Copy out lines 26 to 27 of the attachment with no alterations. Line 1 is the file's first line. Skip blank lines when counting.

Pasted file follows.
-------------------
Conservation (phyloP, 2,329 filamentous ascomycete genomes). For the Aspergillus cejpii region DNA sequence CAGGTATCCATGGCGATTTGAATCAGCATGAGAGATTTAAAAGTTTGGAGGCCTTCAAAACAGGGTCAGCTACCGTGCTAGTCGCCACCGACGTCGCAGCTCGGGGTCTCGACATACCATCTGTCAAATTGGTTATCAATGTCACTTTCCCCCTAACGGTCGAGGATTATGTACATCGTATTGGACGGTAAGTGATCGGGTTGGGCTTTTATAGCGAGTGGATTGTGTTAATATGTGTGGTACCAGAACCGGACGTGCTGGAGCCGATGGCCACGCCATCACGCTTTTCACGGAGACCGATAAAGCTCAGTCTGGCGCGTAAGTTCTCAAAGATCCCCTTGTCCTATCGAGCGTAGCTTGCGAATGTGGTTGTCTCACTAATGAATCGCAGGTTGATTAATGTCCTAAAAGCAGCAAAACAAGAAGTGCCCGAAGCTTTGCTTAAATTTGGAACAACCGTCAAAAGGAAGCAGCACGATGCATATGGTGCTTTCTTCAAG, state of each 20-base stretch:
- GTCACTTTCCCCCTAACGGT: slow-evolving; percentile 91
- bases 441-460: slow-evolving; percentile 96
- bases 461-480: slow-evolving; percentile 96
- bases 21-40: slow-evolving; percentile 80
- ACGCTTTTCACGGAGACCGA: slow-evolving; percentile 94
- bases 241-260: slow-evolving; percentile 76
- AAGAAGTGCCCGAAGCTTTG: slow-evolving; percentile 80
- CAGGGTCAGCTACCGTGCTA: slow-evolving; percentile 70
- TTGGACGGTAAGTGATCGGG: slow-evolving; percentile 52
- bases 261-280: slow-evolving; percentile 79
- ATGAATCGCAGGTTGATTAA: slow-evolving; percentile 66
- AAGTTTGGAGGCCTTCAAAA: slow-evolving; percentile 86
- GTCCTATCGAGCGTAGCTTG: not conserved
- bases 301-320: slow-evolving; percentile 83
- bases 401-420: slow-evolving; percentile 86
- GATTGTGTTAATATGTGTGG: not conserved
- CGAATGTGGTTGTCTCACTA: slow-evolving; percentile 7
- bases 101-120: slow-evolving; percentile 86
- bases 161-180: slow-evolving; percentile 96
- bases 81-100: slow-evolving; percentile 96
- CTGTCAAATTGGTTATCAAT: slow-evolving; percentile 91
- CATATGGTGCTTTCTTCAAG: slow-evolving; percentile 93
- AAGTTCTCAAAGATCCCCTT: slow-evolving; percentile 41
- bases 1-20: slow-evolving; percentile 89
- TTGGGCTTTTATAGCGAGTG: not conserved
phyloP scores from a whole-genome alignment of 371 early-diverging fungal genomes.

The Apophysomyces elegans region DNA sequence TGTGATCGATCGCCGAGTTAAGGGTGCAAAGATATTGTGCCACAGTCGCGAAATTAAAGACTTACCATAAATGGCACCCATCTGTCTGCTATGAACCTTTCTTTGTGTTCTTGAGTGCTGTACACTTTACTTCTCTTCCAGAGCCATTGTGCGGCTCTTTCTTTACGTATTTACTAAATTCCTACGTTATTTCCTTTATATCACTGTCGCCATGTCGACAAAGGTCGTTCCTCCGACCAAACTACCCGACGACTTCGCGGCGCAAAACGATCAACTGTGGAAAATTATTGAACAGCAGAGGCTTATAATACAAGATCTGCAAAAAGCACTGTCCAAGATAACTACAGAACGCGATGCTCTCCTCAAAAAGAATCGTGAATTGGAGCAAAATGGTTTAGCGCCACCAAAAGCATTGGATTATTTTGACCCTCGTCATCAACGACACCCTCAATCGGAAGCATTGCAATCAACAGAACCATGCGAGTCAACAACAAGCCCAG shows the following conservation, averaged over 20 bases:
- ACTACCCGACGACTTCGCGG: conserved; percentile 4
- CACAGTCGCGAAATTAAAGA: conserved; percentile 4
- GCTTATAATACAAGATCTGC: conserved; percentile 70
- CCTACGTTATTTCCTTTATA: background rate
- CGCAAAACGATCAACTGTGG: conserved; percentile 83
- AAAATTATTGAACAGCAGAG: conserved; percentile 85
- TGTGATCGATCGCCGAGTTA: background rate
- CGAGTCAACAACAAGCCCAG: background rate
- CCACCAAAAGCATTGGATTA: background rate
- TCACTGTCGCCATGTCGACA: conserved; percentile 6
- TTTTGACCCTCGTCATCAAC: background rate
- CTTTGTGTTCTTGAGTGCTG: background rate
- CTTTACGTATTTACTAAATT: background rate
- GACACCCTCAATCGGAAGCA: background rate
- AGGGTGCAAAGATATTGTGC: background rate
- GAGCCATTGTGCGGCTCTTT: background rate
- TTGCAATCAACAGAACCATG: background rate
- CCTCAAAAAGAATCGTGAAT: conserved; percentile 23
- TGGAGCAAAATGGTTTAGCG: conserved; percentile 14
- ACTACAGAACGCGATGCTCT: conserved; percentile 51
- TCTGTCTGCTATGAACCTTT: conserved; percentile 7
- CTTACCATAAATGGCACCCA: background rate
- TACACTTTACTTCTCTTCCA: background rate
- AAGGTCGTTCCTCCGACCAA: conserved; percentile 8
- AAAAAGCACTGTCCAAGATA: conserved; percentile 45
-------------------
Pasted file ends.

- TTGGGCTTTTATAGCGAGTG: not conserved
phyloP scores from a whole-genome alignment of 371 early-diverging fungal genomes.